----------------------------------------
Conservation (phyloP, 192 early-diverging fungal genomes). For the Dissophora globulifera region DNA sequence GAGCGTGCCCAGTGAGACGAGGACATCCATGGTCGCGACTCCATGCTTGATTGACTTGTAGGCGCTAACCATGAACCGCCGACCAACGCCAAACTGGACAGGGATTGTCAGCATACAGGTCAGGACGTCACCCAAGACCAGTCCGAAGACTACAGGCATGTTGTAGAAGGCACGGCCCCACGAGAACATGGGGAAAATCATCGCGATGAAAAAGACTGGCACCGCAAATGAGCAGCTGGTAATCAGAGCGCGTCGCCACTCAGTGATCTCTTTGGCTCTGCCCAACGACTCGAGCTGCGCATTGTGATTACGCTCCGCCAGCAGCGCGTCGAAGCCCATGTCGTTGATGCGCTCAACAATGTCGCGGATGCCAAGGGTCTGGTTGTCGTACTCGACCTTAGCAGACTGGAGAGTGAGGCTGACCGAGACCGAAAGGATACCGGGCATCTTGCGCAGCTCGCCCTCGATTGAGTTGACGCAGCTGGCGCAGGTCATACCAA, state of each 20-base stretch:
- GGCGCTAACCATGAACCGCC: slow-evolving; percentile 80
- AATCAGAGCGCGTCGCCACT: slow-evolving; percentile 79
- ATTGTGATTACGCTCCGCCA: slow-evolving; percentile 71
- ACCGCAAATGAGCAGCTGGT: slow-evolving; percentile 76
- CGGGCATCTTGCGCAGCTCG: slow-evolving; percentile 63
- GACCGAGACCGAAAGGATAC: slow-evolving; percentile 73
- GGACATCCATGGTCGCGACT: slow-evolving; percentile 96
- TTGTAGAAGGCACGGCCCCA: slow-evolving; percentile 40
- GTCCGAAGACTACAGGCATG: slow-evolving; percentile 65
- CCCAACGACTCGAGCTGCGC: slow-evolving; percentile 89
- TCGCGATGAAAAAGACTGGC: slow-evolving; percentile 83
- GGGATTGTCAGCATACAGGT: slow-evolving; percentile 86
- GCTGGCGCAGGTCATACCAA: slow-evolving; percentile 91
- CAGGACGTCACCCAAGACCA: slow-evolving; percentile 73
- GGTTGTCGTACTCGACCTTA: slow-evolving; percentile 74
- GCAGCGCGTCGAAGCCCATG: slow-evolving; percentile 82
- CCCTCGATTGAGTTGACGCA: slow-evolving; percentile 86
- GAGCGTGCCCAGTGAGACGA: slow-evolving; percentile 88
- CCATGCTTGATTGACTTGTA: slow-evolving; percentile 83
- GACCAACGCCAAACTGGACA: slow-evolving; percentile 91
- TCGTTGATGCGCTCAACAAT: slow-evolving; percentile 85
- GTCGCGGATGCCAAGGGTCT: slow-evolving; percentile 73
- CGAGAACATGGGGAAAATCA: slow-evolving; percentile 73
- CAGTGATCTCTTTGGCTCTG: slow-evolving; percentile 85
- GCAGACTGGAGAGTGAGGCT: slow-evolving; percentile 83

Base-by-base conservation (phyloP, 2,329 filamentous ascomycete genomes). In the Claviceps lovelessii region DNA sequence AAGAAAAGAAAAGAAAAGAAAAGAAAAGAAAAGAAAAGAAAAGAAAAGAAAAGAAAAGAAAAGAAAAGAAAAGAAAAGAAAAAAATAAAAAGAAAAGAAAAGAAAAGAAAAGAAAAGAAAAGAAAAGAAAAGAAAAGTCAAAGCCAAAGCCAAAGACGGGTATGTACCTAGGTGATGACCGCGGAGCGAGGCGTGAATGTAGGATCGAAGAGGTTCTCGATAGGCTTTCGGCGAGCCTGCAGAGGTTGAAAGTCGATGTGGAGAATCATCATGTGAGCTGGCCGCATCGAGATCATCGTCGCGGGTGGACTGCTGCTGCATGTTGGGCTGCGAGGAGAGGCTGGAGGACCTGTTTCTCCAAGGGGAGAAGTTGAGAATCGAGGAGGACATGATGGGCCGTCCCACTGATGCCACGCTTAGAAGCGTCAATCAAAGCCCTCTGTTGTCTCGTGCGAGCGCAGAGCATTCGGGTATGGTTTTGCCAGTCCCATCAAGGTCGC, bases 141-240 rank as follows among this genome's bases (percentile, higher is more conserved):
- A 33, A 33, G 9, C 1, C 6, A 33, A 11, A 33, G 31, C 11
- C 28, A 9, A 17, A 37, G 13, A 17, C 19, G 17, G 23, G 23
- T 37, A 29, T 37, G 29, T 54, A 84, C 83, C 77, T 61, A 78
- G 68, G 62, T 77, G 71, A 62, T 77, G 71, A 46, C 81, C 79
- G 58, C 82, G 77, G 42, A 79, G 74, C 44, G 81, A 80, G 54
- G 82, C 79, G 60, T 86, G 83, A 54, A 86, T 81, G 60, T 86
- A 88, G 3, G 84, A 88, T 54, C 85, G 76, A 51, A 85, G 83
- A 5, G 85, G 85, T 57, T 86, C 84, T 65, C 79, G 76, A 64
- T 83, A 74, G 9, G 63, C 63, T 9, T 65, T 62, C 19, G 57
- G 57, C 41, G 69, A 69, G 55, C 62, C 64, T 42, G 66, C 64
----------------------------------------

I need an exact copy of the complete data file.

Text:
Conservation (phyloP, 192 early-diverging fungal genomes). For the Dissophora globulifera region DNA sequence GAGCGTGCCCAGTGAGACGAGGACATCCATGGTCGCGACTCCATGCTTGATTGACTTGTAGGCGCTAACCATGAACCGCCGACCAACGCCAAACTGGACAGGGATTGTCAGCATACAGGTCAGGACGTCACCCAAGACCAGTCCGAAGACTACAGGCATGTTGTAGAAGGCACGGCCCCACGAGAACATGGGGAAAATCATCGCGATGAAAAAGACTGGCACCGCAAATGAGCAGCTGGTAATCAGAGCGCGTCGCCACTCAGTGATCTCTTTGGCTCTGCCCAACGACTCGAGCTGCGCATTGTGATTACGCTCCGCCAGCAGCGCGTCGAAGCCCATGTCGTTGATGCGCTCAACAATGTCGCGGATGCCAAGGGTCTGGTTGTCGTACTCGACCTTAGCAGACTGGAGAGTGAGGCTGACCGAGACCGAAAGGATACCGGGCATCTTGCGCAGCTCGCCCTCGATTGAGTTGACGCAGCTGGCGCAGGTCATACCAA, state of each 20-base stretch:
- GGCGCTAACCATGAACCGCC: slow-evolving; percentile 80
- AATCAGAGCGCGTCGCCACT: slow-evolving; percentile 79
- ATTGTGATTACGCTCCGCCA: slow-evolving; percentile 71
- ACCGCAAATGAGCAGCTGGT: slow-evolving; percentile 76
- CGGGCATCTTGCGCAGCTCG: slow-evolving; percentile 63
- GACCGAGACCGAAAGGATAC: slow-evolving; percentile 73
- GGACATCCATGGTCGCGACT: slow-evolving; percentile 96
- TTGTAGAAGGCACGGCCCCA: slow-evolving; percentile 40
- GTCCGAAGACTACAGGCATG: slow-evolving; percentile 65
- CCCAACGACTCGAGCTGCGC: slow-evolving; percentile 89
- TCGCGATGAAAAAGACTGGC: slow-evolving; percentile 83
- GGGATTGTCAGCATACAGGT: slow-evolving; percentile 86
- GCTGGCGCAGGTCATACCAA: slow-evolving; percentile 91
- CAGGACGTCACCCAAGACCA: slow-evolving; percentile 73
- GGTTGTCGTACTCGACCTTA: slow-evolving; percentile 74
- GCAGCGCGTCGAAGCCCATG: slow-evolving; percentile 82
- CCCTCGATTGAGTTGACGCA: slow-evolving; percentile 86
- GAGCGTGCCCAGTGAGACGA: slow-evolving; percentile 88
- CCATGCTTGATTGACTTGTA: slow-evolving; percentile 83
- GACCAACGCCAAACTGGACA: slow-evolving; percentile 91
- TCGTTGATGCGCTCAACAAT: slow-evolving; percentile 85
- GTCGCGGATGCCAAGGGTCT: slow-evolving; percentile 73
- CGAGAACATGGGGAAAATCA: slow-evolving; percentile 73
- CAGTGATCTCTTTGGCTCTG: slow-evolving; percentile 85
- GCAGACTGGAGAGTGAGGCT: slow-evolving; percentile 83

Base-by-base conservation (phyloP, 2,329 filamentous ascomycete genomes). In the Claviceps lovelessii region DNA sequence AAGAAAAGAAAAGAAAAGAAAAGAAAAGAAAAGAAAAGAAAAGAAAAGAAAAGAAAAGAAAAGAAAAGAAAAGAAAAGAAAAAAATAAAAAGAAAAGAAAAGAAAAGAAAAGAAAAGAAAAGAAAAGAAAAGAAAAGTCAAAGCCAAAGCCAAAGACGGGTATGTACCTAGGTGATGACCGCGGAGCGAGGCGTGAATGTAGGATCGAAGAGGTTCTCGATAGGCTTTCGGCGAGCCTGCAGAGGTTGAAAGTCGATGTGGAGAATCATCATGTGAGCTGGCCGCATCGAGATCATCGTCGCGGGTGGACTGCTGCTGCATGTTGGGCTGCGAGGAGAGGCTGGAGGACCTGTTTCTCCAAGGGGAGAAGTTGAGAATCGAGGAGGACATGATGGGCCGTCCCACTGATGCCACGCTTAGAAGCGTCAATCAAAGCCCTCTGTTGTCTCGTGCGAGCGCAGAGCATTCGGGTATGGTTTTGCCAGTCCCATCAAGGTCGC, bases 141-240 rank as follows among this genome's bases (percentile, higher is more conserved):
- A 33, A 33, G 9, C 1, C 6, A 33, A 11, A 33, G 31, C 11
- C 28, A 9, A 17, A 37, G 13, A 17, C 19, G 17, G 23, G 23
- T 37, A 29, T 37, G 29, T 54, A 84, C 83, C 77, T 61, A 78
- G 68, G 62, T 77, G 71, A 62, T 77, G 71, A 46, C 81, C 79
- G 58, C 82, G 77, G 42, A 79, G 74, C 44, G 81, A 80, G 54
- G 82, C 79, G 60, T 86, G 83, A 54, A 86, T 81, G 60, T 86
- A 88, G 3, G 84, A 88, T 54, C 85, G 76, A 51, A 85, G 83
- A 5, G 85, G 85, T 57, T 86, C 84, T 65, C 79, G 76, A 64
- T 83, A 74, G 9, G 63, C 63, T 9, T 65, T 62, C 19, G 57
- G 57, C 41, G 69, A 69, G 55, C 62, C 64, T 42, G 66, C 64